Ann Nocenti and Rafa Sandoval’s “Catwoman” #26 has some strong points but is generally overwhelmed by too many characters and a plot that presents as complex by the characters, even though it’s painfully simple.
On the writing front, “Catwoman” #26 suffers from two major problems. The issue is front loaded with recap and unnecessary narration in an attempt to bring readers up to speed on a complicated war and characters impossible to easily summarize. It’s a thankless and daunting task for both reader and writer to slog through. Also, Nocenti’s plot is simple: Catwoman finds a bunch of diamonds at Rock Bottom that are rigged to explode at certain harmonic frequencies. She subsequently uses them to rig the space to blow up, thus (kind of) saving Gotham and putting an end (or at least a pause) to the war between various criminal elements. So why Nocenti has Catwoman explain her plan four times in the book (to the reader, Rat-tail, the Warhogs and Duela) is puzzling. Sure, Catwoman has to bring other characters in on the plan, but there had to be a better way to do it than repeating it over and over again. There’s nothing particularly wrong with the plot as a device in a comic book, but because Nocenti draws attention to it so many times, it starts to feel even thinner and less interesting with each subsequent mention.
Sandoval draws a fantastic Catwoman, but unfortunately doesn’t get much opportunity to draw her as the issue is overflowed with other characters that take up a ton of panel time. The way Sandoval moves Selina about the page is so strong that it’s become an integral part of her character and one of the finest things about her in the series. The best page in the book has Catwoman rappelling down to talk to other characters upside down in a way that is both natural and yet utterly Selina. It’s wonderful. However, Sandoval is less successful with his portrayal of both water and wax, two elements in heavy rotation in this issue. In fairness, part of the problem with the execution of both materials is as much a function of poor coloring as anything else. Regardless, in the end it feels unclear and over rendered. Like Nocenti’s plot, the treatment of these elements only draws more attention to them and exposes their weaknesses.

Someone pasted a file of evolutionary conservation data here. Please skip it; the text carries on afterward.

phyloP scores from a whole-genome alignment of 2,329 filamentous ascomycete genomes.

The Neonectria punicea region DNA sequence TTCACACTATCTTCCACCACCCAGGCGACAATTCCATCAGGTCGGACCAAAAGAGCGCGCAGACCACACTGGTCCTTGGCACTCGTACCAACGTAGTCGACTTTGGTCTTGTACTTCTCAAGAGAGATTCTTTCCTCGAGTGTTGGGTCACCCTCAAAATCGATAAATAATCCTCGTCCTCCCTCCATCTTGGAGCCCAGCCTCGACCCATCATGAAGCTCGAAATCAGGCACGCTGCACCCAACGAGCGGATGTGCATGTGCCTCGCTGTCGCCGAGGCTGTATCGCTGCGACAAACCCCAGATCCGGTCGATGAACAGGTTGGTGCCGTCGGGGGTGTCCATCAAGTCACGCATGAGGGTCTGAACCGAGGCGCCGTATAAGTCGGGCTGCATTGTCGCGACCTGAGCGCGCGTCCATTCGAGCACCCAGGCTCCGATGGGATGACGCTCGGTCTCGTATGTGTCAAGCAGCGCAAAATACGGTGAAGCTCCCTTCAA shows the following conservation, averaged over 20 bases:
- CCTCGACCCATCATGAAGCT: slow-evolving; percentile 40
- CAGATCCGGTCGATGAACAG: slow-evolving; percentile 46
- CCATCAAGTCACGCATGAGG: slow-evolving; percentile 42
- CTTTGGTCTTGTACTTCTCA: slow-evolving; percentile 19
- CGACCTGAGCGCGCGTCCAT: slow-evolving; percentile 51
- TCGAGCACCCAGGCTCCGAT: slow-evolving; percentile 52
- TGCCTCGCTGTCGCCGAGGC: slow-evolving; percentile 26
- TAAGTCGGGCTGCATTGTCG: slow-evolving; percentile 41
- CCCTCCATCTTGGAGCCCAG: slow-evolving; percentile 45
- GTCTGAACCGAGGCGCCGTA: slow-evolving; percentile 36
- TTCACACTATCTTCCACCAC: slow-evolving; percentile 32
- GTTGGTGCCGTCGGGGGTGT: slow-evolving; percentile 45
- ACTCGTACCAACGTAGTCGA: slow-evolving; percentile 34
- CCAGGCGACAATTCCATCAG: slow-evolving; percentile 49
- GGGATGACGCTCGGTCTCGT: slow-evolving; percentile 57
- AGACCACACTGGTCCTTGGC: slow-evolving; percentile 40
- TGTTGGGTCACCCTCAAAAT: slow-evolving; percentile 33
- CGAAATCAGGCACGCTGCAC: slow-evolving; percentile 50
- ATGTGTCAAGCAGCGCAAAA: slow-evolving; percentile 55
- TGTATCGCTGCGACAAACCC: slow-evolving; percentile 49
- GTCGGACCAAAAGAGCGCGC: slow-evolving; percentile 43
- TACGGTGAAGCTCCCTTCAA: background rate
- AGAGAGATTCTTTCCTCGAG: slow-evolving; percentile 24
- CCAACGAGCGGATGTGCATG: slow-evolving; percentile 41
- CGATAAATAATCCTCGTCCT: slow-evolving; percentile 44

Sandoval is an incredibly detailed artist, which works both to his advantage and disadvantage. The details in “Catwoman” #26 are painstakingly lovely and welcome, especially in an age of backgrounds that are frequently phoned in or ignored altogether. Unfortunately, because everything is rendered with the same intensity, it all starts to blend together and becomes muddled and confusing. There is simply no room to breathe. There are a few places where Sandoval makes some quieter more restrained choices, and those pages are his best. In fact, sometimes Sandoval’s choices shine so brightly that the hint of his potential as an artist is crystal clear and magnificent. But too often in this issue — whether because he’s not there yet as an artist or because he’s working with a script that offers him few chances to excel, or within a house style that hems him in — the excellent choices are overwhelmed by fussier, less mature ones.
I keep coming back to “Catwoman” because I love the character and hope the book will have magically transformed while I’ve been away into something I can love, but it keeps just missing the mark. “Catwoman” #26 has less overt problems with voice, character and storytelling than previous issues by this team, but it’s still just a mediocre comic book.